Time cannot be perceived. It must be reconstructed by the brain. So, the perception of time is subjective and variable. There are some psychologists who believe that you can describe personalities by the way time is perceived.
In a faraway time, I traveled with my mother, father and sister to Europe. I was 8 years old. The plane ride took forever but, eventually, we did land—in Oslo, a magical city where colors were brighter, buildings had sharper corners, cars were square and the sun gave off light that bent at odd angles. From Oslo, we traveled north by boat. I felt feverish as we glided past massive mountains that jutted into the sky and held fishing villages at their green bases. Fifty miles within the Aortic Circle, we arrived at my father’s childhood home.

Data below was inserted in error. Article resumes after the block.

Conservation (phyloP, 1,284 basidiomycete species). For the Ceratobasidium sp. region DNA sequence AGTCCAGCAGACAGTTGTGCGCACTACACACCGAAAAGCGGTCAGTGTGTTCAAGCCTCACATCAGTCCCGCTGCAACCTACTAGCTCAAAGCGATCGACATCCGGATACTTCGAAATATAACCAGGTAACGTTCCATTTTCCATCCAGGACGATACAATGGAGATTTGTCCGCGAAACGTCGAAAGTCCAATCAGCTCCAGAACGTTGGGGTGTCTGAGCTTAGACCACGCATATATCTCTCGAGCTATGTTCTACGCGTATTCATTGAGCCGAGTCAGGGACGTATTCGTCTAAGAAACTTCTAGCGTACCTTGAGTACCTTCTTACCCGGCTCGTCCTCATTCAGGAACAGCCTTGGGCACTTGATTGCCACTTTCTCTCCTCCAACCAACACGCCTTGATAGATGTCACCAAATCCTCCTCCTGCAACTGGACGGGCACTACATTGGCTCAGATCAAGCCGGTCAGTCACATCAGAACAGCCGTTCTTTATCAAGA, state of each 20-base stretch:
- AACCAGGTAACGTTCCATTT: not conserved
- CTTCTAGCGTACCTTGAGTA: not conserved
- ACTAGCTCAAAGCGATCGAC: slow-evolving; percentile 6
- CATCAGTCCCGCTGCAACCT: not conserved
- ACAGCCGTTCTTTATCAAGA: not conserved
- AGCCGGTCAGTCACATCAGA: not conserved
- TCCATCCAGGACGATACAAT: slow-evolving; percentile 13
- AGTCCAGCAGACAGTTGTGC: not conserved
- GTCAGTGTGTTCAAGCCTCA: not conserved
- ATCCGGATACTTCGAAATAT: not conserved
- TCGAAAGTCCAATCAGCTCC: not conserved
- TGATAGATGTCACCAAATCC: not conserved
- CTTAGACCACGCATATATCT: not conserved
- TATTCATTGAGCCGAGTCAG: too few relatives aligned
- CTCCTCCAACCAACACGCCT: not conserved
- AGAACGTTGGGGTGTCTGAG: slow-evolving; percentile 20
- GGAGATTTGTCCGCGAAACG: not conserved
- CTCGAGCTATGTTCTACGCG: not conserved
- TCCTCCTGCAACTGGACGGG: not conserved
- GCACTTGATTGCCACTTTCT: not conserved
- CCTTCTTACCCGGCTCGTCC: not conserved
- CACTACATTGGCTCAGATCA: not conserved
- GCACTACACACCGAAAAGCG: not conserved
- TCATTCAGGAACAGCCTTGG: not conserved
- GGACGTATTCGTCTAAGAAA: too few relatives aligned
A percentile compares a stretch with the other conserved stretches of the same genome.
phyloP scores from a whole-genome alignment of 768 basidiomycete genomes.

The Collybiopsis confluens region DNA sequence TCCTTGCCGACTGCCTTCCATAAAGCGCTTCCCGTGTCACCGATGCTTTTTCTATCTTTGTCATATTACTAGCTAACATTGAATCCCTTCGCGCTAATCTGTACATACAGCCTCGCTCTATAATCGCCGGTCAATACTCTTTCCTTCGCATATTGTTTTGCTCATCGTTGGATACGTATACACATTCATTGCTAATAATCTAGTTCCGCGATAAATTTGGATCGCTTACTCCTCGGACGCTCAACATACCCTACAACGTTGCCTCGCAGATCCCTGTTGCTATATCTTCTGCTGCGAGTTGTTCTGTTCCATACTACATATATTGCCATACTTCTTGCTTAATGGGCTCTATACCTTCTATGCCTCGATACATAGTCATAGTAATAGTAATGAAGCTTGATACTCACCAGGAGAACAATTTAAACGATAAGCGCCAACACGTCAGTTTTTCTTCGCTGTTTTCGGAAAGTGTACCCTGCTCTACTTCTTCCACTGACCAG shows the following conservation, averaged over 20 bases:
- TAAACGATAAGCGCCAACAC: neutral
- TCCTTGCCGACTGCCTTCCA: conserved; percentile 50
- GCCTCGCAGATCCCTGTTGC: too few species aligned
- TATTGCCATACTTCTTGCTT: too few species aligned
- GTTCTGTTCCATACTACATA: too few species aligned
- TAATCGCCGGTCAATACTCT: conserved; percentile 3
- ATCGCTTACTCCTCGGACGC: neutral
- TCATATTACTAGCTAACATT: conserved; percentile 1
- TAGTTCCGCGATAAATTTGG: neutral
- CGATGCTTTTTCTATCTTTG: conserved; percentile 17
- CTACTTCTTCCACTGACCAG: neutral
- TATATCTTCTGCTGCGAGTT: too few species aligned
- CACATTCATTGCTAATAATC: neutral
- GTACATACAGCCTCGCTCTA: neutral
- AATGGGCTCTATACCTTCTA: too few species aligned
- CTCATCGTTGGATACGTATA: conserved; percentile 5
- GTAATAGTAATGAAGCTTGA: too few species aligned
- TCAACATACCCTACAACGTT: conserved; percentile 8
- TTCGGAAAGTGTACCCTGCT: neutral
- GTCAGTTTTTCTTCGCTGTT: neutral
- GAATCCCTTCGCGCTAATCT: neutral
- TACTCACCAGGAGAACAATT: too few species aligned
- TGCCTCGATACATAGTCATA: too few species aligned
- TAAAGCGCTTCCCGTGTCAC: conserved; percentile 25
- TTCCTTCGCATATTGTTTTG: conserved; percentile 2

I couldn’t communicate with my grandparents who spoke only Norwegian. My ability with the language was childhood basic. My father preferred to speak in Norwegian although most of my other relatives spoke English. I was jettisoned into a “children are seen but not heard” mode which suited me fine. I was left free to take in all that was around me with no distractions.
My father had timed our arrival to coincide with the first day of summer and so we all trooped out at midnight to view the Midnight Sun. The light was eerie—like mesh filtered it and I looked directly at the sun which was preposterously high in the sky. It, too, was covered in a soft haze that made it viewable without pain. The mountains were lit in a gun metal gray and the fjord was a yellow and blue fluid. More magic.